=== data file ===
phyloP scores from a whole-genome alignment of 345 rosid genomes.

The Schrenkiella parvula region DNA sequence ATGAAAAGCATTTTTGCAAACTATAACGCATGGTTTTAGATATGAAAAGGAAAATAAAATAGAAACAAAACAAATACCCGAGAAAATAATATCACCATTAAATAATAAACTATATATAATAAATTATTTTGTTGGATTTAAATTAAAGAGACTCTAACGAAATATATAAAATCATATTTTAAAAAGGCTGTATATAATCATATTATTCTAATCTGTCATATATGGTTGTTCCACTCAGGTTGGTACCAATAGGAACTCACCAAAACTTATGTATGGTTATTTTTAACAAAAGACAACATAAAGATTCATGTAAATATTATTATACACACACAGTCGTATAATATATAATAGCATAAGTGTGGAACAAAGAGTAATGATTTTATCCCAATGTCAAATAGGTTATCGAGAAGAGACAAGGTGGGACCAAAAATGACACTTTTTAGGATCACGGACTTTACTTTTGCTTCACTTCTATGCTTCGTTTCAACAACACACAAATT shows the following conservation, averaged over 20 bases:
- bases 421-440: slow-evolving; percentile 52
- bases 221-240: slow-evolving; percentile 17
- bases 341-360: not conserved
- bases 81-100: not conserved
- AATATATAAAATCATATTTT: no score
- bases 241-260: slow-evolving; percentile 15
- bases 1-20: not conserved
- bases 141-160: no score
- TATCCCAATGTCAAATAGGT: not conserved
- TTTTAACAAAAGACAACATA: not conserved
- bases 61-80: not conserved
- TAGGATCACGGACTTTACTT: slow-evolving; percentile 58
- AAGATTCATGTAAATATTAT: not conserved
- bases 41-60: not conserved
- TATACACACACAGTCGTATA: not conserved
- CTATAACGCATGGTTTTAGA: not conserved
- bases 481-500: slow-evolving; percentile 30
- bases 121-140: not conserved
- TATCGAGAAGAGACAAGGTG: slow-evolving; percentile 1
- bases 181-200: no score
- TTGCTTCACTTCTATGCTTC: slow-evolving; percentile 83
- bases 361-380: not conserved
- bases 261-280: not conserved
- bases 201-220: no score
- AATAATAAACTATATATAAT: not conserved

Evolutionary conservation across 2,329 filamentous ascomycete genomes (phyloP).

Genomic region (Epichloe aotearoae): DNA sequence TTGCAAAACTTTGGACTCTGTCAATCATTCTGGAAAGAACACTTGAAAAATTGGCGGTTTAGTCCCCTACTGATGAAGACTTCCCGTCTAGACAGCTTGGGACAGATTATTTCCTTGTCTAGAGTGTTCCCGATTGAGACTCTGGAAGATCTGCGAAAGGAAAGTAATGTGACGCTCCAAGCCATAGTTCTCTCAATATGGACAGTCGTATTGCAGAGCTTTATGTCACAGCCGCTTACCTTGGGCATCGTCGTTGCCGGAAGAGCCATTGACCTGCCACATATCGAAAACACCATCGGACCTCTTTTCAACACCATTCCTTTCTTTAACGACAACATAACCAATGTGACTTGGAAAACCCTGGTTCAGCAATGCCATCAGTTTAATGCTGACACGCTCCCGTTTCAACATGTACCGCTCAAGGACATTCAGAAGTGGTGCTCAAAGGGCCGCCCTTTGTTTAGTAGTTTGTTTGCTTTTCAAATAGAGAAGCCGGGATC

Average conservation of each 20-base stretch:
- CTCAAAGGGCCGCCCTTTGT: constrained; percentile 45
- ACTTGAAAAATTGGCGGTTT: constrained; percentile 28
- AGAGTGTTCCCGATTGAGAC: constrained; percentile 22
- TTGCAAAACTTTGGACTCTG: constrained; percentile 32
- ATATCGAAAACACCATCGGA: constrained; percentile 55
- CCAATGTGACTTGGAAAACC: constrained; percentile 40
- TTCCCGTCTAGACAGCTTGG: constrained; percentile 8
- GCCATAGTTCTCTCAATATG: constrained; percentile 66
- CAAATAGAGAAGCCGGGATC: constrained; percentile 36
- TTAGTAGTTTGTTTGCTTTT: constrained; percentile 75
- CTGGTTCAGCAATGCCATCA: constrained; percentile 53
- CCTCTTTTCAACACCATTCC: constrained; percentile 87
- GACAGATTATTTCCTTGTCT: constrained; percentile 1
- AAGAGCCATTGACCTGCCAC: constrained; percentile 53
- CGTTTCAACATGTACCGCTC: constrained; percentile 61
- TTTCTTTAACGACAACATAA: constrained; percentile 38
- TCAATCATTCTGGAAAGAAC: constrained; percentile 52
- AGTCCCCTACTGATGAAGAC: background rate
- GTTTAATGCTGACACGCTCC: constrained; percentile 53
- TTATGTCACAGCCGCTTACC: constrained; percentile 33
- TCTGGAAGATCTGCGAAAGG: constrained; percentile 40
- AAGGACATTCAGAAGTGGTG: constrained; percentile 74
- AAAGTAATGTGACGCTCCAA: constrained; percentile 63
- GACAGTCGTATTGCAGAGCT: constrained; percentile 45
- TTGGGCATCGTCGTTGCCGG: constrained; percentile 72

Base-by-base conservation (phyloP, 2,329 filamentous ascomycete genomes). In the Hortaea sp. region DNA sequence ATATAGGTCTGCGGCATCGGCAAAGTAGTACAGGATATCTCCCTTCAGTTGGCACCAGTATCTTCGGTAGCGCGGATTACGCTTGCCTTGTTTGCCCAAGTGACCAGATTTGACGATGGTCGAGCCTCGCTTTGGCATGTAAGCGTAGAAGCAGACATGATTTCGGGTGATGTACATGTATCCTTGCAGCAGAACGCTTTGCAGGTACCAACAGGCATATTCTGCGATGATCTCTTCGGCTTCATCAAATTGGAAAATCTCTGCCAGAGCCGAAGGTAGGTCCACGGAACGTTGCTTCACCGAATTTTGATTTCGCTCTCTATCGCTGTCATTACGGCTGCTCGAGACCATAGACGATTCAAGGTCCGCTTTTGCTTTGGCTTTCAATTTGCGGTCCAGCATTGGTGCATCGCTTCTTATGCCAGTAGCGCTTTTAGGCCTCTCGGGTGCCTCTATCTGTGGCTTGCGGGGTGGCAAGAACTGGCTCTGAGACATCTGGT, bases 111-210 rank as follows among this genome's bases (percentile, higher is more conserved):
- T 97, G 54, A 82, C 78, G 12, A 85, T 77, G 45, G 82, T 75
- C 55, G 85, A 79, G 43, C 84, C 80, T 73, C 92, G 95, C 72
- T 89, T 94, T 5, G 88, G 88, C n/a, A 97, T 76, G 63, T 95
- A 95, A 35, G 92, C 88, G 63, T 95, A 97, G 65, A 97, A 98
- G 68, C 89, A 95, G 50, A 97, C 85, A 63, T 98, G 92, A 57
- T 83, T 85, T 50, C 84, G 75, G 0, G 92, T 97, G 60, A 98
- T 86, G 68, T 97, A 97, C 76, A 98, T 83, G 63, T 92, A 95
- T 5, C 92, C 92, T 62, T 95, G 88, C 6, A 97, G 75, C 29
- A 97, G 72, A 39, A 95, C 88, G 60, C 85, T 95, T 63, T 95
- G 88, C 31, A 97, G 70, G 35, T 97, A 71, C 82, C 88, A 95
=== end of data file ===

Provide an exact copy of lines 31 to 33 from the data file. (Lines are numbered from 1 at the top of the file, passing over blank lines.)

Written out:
- CTCAAAGGGCCGCCCTTTGT: constrained; percentile 45
- ACTTGAAAAATTGGCGGTTT: constrained; percentile 28
- AGAGTGTTCCCGATTGAGAC: constrained; percentile 22